What is a doctor’s value?

Medical practices of all types have wrestled with that question for years. And the answers are only becoming more complicated as the Affordable Care Act continues to drive the American health care system toward a values-based care delivery model.

Without a fair and measurable system for physician compensation, medical practices cannot attract and retain top doctors, which can lead to a downturn in both new and repeat patients for medical businesses.

In other words, you need a well-designed plan for compensating physicians, regardless of whether you run a major health care system or a small community practice. All medical organizations are in the same battle for physician talent, and they all need effective strategies for attracting and retaining that talent.

Here are some things to remember.

Data driven

No matter how you set up your physician compensation plan, it must be based on tangible, objective and easily accessible data. Whether you base your compensation packages on collections and relative value units, or tie them back in some way to organizational goals, you must define what success means in your practice. This should always be the starting point when building a compensation plan.

RVUs vs. collections

Most health care facilities tie their physician compensation to one of two financial indicators – collections or relative value units, or RVUs. Collections is directly tied to the cash flow of the practice, so it makes balancing the budget easier. But because it is tied to cash flow, collections-based compensation is also highly dependent on a practice’s revenue cycle. If you pay a doctor based on collections, you could be waiting a month or more to recoup that payment in the form of new revenue.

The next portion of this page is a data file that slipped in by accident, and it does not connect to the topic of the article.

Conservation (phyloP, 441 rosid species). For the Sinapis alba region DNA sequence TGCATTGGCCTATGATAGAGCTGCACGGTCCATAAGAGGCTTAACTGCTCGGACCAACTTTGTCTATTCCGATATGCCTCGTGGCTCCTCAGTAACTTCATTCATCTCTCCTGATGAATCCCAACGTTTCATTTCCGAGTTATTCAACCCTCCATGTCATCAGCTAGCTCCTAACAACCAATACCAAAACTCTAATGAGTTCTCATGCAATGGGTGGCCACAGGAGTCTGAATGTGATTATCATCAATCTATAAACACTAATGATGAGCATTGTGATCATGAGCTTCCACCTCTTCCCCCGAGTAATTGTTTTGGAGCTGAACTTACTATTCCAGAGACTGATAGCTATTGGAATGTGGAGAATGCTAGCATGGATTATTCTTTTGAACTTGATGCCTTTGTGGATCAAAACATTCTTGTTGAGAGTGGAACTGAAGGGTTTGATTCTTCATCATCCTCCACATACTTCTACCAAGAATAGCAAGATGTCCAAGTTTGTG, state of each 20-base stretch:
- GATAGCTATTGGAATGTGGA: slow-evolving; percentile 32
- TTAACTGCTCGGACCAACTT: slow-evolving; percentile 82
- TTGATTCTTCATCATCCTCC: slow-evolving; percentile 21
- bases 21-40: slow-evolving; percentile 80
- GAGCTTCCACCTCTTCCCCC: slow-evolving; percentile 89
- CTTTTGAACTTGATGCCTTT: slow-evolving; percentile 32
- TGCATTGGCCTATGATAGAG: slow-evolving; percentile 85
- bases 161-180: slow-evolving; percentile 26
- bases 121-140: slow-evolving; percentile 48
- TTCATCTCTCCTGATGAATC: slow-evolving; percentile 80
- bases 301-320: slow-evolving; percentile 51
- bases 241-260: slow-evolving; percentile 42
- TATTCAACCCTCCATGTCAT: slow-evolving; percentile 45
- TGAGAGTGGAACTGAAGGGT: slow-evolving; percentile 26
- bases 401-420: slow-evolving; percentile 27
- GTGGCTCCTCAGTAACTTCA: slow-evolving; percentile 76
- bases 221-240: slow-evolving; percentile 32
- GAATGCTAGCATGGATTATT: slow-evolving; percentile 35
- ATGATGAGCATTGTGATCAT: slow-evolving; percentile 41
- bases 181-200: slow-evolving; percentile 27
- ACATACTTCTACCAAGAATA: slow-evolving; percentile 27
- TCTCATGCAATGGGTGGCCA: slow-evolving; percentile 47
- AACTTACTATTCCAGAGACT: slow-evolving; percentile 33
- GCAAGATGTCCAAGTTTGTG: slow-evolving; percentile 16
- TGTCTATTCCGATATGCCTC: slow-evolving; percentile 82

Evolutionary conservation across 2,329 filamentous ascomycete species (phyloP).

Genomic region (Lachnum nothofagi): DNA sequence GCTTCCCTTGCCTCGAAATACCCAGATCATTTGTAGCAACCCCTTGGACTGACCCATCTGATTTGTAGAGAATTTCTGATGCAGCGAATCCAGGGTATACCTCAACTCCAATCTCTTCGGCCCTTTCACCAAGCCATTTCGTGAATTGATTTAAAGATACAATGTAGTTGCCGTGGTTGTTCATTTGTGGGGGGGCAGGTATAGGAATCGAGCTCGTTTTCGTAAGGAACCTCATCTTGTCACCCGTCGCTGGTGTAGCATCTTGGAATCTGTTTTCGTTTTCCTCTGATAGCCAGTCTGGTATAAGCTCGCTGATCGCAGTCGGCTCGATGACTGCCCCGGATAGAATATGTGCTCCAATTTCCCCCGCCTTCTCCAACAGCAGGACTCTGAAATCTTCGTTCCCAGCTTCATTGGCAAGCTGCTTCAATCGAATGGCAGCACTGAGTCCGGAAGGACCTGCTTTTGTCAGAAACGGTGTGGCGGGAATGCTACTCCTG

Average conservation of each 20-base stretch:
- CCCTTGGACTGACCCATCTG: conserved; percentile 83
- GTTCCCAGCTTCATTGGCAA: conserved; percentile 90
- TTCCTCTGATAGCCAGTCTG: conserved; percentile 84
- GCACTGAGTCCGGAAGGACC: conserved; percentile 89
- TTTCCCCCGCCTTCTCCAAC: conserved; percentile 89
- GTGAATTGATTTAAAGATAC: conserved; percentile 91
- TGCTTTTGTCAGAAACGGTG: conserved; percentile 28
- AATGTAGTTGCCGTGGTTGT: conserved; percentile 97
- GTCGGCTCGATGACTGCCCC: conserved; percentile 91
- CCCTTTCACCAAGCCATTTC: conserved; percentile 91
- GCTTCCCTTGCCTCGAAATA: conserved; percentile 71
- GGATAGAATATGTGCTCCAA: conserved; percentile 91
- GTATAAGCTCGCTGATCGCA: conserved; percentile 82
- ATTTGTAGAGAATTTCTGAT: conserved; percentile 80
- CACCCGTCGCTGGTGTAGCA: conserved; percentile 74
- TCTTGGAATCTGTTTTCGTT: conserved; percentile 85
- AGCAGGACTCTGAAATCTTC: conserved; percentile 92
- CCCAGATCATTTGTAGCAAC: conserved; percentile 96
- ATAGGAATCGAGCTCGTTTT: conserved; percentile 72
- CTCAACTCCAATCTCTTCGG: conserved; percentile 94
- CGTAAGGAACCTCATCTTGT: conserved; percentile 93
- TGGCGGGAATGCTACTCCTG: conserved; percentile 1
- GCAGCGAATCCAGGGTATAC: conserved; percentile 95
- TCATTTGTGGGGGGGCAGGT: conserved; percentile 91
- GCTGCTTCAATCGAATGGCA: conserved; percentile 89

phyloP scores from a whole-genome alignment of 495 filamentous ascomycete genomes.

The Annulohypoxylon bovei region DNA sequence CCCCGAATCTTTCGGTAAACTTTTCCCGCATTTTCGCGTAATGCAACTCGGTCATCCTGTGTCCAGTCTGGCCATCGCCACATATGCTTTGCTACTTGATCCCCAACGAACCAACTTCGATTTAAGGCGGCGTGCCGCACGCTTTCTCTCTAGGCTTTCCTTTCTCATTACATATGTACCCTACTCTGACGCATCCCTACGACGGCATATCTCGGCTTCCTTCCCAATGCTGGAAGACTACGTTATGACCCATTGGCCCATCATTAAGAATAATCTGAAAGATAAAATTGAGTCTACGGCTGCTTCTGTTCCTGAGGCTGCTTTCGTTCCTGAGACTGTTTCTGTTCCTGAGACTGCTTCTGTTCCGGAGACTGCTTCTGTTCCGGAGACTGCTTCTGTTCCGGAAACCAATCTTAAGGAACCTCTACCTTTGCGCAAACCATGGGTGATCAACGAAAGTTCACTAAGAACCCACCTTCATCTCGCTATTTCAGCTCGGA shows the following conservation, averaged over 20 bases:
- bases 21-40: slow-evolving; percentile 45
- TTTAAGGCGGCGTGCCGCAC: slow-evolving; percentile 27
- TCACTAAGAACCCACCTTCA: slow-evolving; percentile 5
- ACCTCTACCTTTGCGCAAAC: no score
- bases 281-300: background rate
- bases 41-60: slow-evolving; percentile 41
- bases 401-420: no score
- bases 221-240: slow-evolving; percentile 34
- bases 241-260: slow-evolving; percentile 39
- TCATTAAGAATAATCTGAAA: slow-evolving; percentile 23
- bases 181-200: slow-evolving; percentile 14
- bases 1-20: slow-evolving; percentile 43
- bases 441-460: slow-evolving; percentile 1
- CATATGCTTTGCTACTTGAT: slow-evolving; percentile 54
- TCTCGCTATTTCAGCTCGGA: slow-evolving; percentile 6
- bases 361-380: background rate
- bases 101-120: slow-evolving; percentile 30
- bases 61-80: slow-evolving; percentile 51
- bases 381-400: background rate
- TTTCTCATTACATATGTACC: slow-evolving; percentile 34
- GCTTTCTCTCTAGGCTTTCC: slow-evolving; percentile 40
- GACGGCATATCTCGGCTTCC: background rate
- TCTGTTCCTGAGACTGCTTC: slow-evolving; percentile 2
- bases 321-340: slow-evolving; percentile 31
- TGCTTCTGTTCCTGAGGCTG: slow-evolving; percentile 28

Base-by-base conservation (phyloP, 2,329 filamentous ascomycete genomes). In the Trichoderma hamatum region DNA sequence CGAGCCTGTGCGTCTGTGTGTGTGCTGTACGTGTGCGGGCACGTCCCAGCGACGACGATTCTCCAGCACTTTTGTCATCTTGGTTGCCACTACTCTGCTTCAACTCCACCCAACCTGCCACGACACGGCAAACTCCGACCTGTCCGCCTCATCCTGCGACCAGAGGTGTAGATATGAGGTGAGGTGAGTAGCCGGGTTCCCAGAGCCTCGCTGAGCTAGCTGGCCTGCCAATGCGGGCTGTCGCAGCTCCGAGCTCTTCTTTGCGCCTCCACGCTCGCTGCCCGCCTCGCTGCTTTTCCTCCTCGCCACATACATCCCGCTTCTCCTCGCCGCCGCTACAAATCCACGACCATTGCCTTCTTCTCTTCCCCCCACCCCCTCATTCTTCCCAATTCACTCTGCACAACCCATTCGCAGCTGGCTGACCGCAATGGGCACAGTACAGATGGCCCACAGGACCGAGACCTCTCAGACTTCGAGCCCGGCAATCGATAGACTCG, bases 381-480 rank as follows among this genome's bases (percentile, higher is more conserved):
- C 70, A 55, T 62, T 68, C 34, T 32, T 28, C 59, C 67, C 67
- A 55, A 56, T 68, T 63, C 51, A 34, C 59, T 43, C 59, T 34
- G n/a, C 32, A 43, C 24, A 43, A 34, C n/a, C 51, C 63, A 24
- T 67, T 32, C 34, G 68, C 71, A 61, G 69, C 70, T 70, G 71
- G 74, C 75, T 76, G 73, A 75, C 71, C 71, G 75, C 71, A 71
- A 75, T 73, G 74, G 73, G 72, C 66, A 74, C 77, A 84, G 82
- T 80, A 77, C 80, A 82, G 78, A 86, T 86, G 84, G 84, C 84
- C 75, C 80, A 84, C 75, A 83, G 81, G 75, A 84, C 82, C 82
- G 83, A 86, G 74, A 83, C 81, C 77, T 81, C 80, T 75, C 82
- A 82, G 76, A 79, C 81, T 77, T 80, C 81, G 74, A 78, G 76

RVUs is the method by which many larger facilities compensate, and increasingly, smaller practices are moving to this model as well. RVUs are the percentage measurements by which the government gauges value delivered to a patient, and subsequently, by which it calculates Medicare and Medicaid reimbursement.

Designing the plan

There are three types of RVUs: Practice expense, malpractice insurance and physician work. The category used to calculate physician payment is, perhaps obviously, physician work. All modern electronic health records systems have a component that tracks work RVUs for physicians. Most medical practices calculate base salary at an amount of compensation per work RVU. For instance, a doctor might negotiate a salary of 4,000 RVUs earned at $50 per unit, for a base salary of $200,000, and the doctor’s salary can never be less than that. 

Any RVUs earned above the base salary are paid out as an incentive, at the same $50 per RVU rate as the base salary.


The principal advantage of the RVU method is the direct linkage to the physician compensation. They should understand and feel how the compensation is consistent with their efforts. While the organization requires enough cash (capital and debt) to provide cash requirements, simplicity and directness go a long way in developing a successful compensation plan.

In addition, ten (10) percent of the compensation plan should tie to the organization’s goals and accountable care organization (ACO) incentives.

This “village” bonus should provide glue between the physicians.

The bottom line is, all physician performance and compensation in the future will be measured by — and tied to — value delivered to the patient. And that means good business and good medicine will go hand-in-hand like never before. The era of the ACO is upon us, and all compensation for health care providers is, and will be, tied to results – patient experience, effectiveness of care and minimizing patient readmissions. 

Moving forward, the value of a physician, and a health care system as a whole, will be based not purely on reputation but on hard data and demonstrating through metrics that you’re providing exceptional value to patients.

It’s a new health care world, and this will affect how doctors are evaluated and compensated and how new doctors are recruited. It will take work to thrive in the new environment, but the aim is to build stronger medical practices with better-equipped doctors who keep patients healthier and out of the hospital.